How to Write Your Novel in a Single Month
If you want to write your novel in 30 days, here’s how to do it.
You might feel like there’s never the perfect time to start writing your novel.
You might feel like there’s not the perfect window right now where you’ll be able to get it done.
There are so many ways to write a novel. I’ve talked about how if you’re pressed for time, you can always find 10 to 20 minutes a day and write a little bit. If you write 200 words a day, you can complete a novel in just one year!
But what if you want to get a first draft of your novel completed quickly and not slowly? What if you could write an entire novel in just a single month?
I’m telling you it can be done. I’ve written nineteen novels, and I’m currently drafting my twentieth. More than half of these books I’ve written in four weeks or less. Four weeks or less, I’m serious!
This is not to say the book is necessarily done after four weeks. There’s still lots and lots of revising to do in the months to come, of course.
But the key to your success as a novelist is being able to write and complete a first draft.
It can be messy. It can be flawed (actually, it should be messy and flawed or you’re some kind of genius).
But you know what? You will be finished!
And a so-so first draft of a novel is a lot more useful than a partially written first draft, or a first draft you’ve been thinking about for years but have never actually started.
How do you write an entire novel in 30 days or less?
First, figure out a time of day you can commit at least two hours to your novel, three if at all possible. This can be split up into different parts of your day. This can be done all at once, early in the morning, or around noontime, or late at night. Whatever works best for you,
Second, figure out the word count for your genre and decide on a target word count for your first draft. If you’re writing a middle grade novel, for example, you should aim for 40,0000–50,000 words. If you’re writing a young adult novel, aim for 70,000–80,000 words. For most adult genres, 70,000–80,000 words is the sweet spot. Only in science fiction and fantasy should you necessarily aim for more.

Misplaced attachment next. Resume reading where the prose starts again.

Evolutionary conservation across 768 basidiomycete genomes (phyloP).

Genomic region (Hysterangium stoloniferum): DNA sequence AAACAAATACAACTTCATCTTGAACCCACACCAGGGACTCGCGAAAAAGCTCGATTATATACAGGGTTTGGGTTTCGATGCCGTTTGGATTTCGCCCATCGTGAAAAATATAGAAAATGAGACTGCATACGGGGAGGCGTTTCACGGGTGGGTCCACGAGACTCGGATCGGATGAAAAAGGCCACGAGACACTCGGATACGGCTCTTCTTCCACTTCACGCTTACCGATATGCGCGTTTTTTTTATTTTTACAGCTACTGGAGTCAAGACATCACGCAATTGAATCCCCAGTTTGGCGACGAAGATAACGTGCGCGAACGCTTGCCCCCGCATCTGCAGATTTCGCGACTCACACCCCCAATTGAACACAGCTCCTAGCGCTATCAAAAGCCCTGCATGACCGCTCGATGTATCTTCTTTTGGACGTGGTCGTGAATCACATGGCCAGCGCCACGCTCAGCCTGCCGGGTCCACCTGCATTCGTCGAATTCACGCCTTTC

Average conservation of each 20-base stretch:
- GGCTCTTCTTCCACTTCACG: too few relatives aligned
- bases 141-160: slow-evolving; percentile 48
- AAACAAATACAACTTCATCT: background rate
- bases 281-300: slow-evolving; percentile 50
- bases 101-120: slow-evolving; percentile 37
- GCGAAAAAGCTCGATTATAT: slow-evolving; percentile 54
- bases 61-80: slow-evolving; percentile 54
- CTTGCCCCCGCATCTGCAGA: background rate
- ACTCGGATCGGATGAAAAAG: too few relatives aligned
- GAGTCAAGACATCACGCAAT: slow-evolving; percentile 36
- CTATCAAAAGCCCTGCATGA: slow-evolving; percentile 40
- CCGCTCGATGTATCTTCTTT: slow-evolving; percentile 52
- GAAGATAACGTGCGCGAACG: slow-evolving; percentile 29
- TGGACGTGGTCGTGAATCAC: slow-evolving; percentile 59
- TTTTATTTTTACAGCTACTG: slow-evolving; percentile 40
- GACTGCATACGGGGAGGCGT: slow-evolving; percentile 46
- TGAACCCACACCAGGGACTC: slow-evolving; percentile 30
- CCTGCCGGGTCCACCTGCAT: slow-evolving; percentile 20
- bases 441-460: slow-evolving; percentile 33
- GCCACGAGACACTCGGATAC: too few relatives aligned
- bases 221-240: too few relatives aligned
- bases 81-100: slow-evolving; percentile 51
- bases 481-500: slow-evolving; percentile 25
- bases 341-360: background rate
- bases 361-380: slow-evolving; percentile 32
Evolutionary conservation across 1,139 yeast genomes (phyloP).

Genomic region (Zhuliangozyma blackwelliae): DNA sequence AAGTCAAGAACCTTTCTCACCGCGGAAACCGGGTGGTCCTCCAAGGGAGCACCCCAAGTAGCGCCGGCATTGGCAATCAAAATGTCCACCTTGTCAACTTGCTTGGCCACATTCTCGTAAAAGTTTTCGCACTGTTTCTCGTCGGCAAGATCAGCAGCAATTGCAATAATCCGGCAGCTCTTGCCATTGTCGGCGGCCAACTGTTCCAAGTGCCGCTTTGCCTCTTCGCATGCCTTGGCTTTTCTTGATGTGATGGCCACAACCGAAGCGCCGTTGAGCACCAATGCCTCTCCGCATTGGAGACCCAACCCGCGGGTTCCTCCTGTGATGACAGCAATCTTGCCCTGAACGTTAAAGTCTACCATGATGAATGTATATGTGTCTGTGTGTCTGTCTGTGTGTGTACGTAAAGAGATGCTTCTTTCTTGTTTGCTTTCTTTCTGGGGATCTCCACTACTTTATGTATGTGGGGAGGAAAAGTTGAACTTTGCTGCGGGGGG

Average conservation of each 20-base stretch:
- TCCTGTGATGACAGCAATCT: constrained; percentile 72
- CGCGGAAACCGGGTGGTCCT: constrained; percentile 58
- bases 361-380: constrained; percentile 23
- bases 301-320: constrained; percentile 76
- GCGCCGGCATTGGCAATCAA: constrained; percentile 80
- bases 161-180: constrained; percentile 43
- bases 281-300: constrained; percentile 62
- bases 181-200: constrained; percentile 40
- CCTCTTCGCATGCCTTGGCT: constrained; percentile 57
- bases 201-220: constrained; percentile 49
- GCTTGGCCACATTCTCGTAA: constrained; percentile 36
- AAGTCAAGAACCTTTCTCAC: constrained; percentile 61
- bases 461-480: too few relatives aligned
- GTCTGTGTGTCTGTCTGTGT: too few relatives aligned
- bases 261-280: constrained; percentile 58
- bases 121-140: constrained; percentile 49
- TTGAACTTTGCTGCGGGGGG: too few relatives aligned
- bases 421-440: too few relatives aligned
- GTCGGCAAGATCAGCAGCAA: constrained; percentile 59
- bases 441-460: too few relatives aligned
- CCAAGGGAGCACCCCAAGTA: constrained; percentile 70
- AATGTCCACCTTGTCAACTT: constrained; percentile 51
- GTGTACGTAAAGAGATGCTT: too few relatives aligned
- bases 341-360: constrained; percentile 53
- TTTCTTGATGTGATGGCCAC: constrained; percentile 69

Third, do the math. How many words a day do you need to write in order to finish your book in 30 days? If 70,000 words is your goal, you need to get down about 2,400 words a day.
Again, you can split this up if you want. Aim for 1,200 words bright and early in the morning, then another 1,200 words late at night. Figure out what you need to do to make your goal always. Yes, on the weekends, too. You need to commit to this schedule seven days a week.
But only for a single month! Think about that novel you want to write right now. Imagine if your first draft could be done… just one month from right now.
On Sunday, June 2nd, my new YA novel Fear of Water was just an idea in my head. It was this thing I’d been thinking about for more than two years.
I started writing the first chapter on Monday, June 3rd, and now, a little over two weeks later, I’m already nearing the 45,000-word mark! I’m already well over halfway done with the first draft and it hasn’t even been three weeks.
You can absolutely write a novel in a single month if you put your mind to it.
Just treat the writing of your novel as a part-time job. Treat it like a new exercise regime. Treat it seriously.
The only way this fails is if you get lazy. If you feel sorry for yourself and worry your latest chapter doesn’t work. If you miss a day of writing and the next day and ultimately give up.
No matter what, do not give you ever. I’ve said it before and I’ll say it again: you are allowed to screw up often in your first draft.
I’ve screwed up in the first draft all the time. The first draft of my MFA thesis novel in 2017 was such a disaster I had to cut 30,000 words at a later date and rewrite the middle of the book from scratch. That, of course, is worst case scenario. You probably won’t have to cut 82 pages of writing like I did.
But even if something like that happens, it’s okay! Because at least you have the bare bones down. At least you’re well on your way to writing a great novel.
I’m currently on the tenth draft of my MFA thesis novel, and it’s far and away the best thing I’ve ever done. The first draft didn’t work too well, but now, two years and nine revisions later, the book has developed into something special.
The most important thing you can do for your novel writing career… is to write the first draft of your novel. Don’t keep delaying it and delaying it.
It’s summer right now. You might have more free time than usual. Even just a little bit of free time makes a world of difference as a writer.
So start today and not tomorrow, will you? The world needs your stories. You don’t have to slowly and preciously work on the first draft of your book for months and months and months.
Write it in one month instead. I’ve done it many times before, and you can do it, too!
Just believe in yourself, and believe in your story. You can do it!
Brian Rowe is an author, teacher, book devotee, and film fanatic. He received his MFA in Creative Writing and MA in English from the University of Nevada, Reno, and his BA in Film Production from Loyola Marymount University in Los Angeles. He writes young adult and middle grade suspense novels, and is represented by Kortney Price of the Corvisiero Agency. You can read more of his work at his website, brianrowebooks.com.